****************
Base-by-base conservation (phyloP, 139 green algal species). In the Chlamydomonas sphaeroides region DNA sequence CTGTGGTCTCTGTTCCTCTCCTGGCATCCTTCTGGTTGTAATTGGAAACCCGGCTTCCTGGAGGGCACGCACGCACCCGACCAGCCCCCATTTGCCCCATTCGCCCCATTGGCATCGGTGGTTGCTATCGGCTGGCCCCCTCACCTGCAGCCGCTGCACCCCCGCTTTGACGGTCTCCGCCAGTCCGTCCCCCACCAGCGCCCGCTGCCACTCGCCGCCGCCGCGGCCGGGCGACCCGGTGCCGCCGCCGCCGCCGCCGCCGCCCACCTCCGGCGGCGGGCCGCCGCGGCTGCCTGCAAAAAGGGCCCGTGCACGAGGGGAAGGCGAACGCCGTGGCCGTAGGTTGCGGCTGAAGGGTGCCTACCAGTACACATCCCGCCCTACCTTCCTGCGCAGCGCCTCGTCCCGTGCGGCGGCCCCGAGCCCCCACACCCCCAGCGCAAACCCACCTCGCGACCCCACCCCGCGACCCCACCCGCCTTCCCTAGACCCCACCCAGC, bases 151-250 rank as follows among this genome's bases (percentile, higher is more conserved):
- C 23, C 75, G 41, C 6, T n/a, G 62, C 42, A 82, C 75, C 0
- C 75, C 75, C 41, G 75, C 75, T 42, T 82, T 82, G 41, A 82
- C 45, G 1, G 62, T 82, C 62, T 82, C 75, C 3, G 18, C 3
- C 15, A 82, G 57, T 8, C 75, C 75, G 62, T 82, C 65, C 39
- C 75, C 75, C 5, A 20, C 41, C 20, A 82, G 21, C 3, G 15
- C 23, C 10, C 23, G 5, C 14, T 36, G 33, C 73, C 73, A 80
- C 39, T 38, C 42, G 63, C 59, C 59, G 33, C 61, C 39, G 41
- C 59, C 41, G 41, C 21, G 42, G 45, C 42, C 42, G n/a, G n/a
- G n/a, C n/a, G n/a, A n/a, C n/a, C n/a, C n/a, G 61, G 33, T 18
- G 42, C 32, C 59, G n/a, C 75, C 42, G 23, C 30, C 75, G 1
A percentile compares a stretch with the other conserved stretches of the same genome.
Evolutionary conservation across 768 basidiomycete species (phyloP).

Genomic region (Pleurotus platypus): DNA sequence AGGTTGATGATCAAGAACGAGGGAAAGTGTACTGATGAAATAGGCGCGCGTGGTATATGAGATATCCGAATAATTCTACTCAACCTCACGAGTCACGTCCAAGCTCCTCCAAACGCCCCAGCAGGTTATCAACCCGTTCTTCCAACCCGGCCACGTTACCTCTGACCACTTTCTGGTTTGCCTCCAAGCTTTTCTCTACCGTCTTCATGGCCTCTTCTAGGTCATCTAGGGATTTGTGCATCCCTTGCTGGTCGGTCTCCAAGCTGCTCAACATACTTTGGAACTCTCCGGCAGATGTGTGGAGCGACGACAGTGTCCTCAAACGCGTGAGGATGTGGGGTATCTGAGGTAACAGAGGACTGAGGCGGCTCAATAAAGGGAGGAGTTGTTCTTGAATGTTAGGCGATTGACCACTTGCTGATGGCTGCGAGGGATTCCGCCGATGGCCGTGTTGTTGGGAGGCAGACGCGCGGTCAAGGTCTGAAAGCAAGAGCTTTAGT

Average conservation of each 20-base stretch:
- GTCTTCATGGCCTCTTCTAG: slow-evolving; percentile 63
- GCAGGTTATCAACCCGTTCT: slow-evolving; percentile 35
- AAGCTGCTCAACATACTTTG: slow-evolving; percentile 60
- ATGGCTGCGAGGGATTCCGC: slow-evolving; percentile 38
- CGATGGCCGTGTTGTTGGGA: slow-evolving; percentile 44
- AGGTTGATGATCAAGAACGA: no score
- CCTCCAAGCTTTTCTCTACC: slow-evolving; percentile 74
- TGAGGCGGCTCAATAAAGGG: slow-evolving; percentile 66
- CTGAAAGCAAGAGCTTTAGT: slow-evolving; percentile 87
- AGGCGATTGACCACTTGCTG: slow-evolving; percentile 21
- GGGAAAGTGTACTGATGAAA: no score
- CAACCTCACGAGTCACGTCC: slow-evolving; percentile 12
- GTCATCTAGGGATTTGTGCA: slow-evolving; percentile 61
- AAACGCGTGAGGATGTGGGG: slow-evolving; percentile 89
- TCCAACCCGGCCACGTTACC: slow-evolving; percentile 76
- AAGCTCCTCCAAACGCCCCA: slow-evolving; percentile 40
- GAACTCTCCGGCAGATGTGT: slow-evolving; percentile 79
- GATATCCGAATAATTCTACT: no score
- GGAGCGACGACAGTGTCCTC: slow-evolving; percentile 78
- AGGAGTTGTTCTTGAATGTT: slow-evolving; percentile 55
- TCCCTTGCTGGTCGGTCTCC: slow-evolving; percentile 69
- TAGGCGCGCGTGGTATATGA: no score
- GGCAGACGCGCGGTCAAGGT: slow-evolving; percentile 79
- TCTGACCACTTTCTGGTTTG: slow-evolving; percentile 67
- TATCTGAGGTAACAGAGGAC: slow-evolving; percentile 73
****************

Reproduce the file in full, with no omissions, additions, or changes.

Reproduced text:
Base-by-base conservation (phyloP, 139 green algal species). In the Chlamydomonas sphaeroides region DNA sequence CTGTGGTCTCTGTTCCTCTCCTGGCATCCTTCTGGTTGTAATTGGAAACCCGGCTTCCTGGAGGGCACGCACGCACCCGACCAGCCCCCATTTGCCCCATTCGCCCCATTGGCATCGGTGGTTGCTATCGGCTGGCCCCCTCACCTGCAGCCGCTGCACCCCCGCTTTGACGGTCTCCGCCAGTCCGTCCCCCACCAGCGCCCGCTGCCACTCGCCGCCGCCGCGGCCGGGCGACCCGGTGCCGCCGCCGCCGCCGCCGCCGCCCACCTCCGGCGGCGGGCCGCCGCGGCTGCCTGCAAAAAGGGCCCGTGCACGAGGGGAAGGCGAACGCCGTGGCCGTAGGTTGCGGCTGAAGGGTGCCTACCAGTACACATCCCGCCCTACCTTCCTGCGCAGCGCCTCGTCCCGTGCGGCGGCCCCGAGCCCCCACACCCCCAGCGCAAACCCACCTCGCGACCCCACCCCGCGACCCCACCCGCCTTCCCTAGACCCCACCCAGC, bases 151-250 rank as follows among this genome's bases (percentile, higher is more conserved):
- C 23, C 75, G 41, C 6, T n/a, G 62, C 42, A 82, C 75, C 0
- C 75, C 75, C 41, G 75, C 75, T 42, T 82, T 82, G 41, A 82
- C 45, G 1, G 62, T 82, C 62, T 82, C 75, C 3, G 18, C 3
- C 15, A 82, G 57, T 8, C 75, C 75, G 62, T 82, C 65, C 39
- C 75, C 75, C 5, A 20, C 41, C 20, A 82, G 21, C 3, G 15
- C 23, C 10, C 23, G 5, C 14, T 36, G 33, C 73, C 73, A 80
- C 39, T 38, C 42, G 63, C 59, C 59, G 33, C 61, C 39, G 41
- C 59, C 41, G 41, C 21, G 42, G 45, C 42, C 42, G n/a, G n/a
- G n/a, C n/a, G n/a, A n/a, C n/a, C n/a, C n/a, G 61, G 33, T 18
- G 42, C 32, C 59, G n/a, C 75, C 42, G 23, C 30, C 75, G 1
A percentile compares a stretch with the other conserved stretches of the same genome.
Evolutionary conservation across 768 basidiomycete species (phyloP).

Genomic region (Pleurotus platypus): DNA sequence AGGTTGATGATCAAGAACGAGGGAAAGTGTACTGATGAAATAGGCGCGCGTGGTATATGAGATATCCGAATAATTCTACTCAACCTCACGAGTCACGTCCAAGCTCCTCCAAACGCCCCAGCAGGTTATCAACCCGTTCTTCCAACCCGGCCACGTTACCTCTGACCACTTTCTGGTTTGCCTCCAAGCTTTTCTCTACCGTCTTCATGGCCTCTTCTAGGTCATCTAGGGATTTGTGCATCCCTTGCTGGTCGGTCTCCAAGCTGCTCAACATACTTTGGAACTCTCCGGCAGATGTGTGGAGCGACGACAGTGTCCTCAAACGCGTGAGGATGTGGGGTATCTGAGGTAACAGAGGACTGAGGCGGCTCAATAAAGGGAGGAGTTGTTCTTGAATGTTAGGCGATTGACCACTTGCTGATGGCTGCGAGGGATTCCGCCGATGGCCGTGTTGTTGGGAGGCAGACGCGCGGTCAAGGTCTGAAAGCAAGAGCTTTAGT

Average conservation of each 20-base stretch:
- GTCTTCATGGCCTCTTCTAG: slow-evolving; percentile 63
- GCAGGTTATCAACCCGTTCT: slow-evolving; percentile 35
- AAGCTGCTCAACATACTTTG: slow-evolving; percentile 60
- ATGGCTGCGAGGGATTCCGC: slow-evolving; percentile 38
- CGATGGCCGTGTTGTTGGGA: slow-evolving; percentile 44
- AGGTTGATGATCAAGAACGA: no score
- CCTCCAAGCTTTTCTCTACC: slow-evolving; percentile 74
- TGAGGCGGCTCAATAAAGGG: slow-evolving; percentile 66
- CTGAAAGCAAGAGCTTTAGT: slow-evolving; percentile 87
- AGGCGATTGACCACTTGCTG: slow-evolving; percentile 21
- GGGAAAGTGTACTGATGAAA: no score
- CAACCTCACGAGTCACGTCC: slow-evolving; percentile 12
- GTCATCTAGGGATTTGTGCA: slow-evolving; percentile 61
- AAACGCGTGAGGATGTGGGG: slow-evolving; percentile 89
- TCCAACCCGGCCACGTTACC: slow-evolving; percentile 76
- AAGCTCCTCCAAACGCCCCA: slow-evolving; percentile 40
- GAACTCTCCGGCAGATGTGT: slow-evolving; percentile 79
- GATATCCGAATAATTCTACT: no score
- GGAGCGACGACAGTGTCCTC: slow-evolving; percentile 78
- AGGAGTTGTTCTTGAATGTT: slow-evolving; percentile 55
- TCCCTTGCTGGTCGGTCTCC: slow-evolving; percentile 69
- TAGGCGCGCGTGGTATATGA: no score
- GGCAGACGCGCGGTCAAGGT: slow-evolving; percentile 79
- TCTGACCACTTTCTGGTTTG: slow-evolving; percentile 67
- TATCTGAGGTAACAGAGGAC: slow-evolving; percentile 73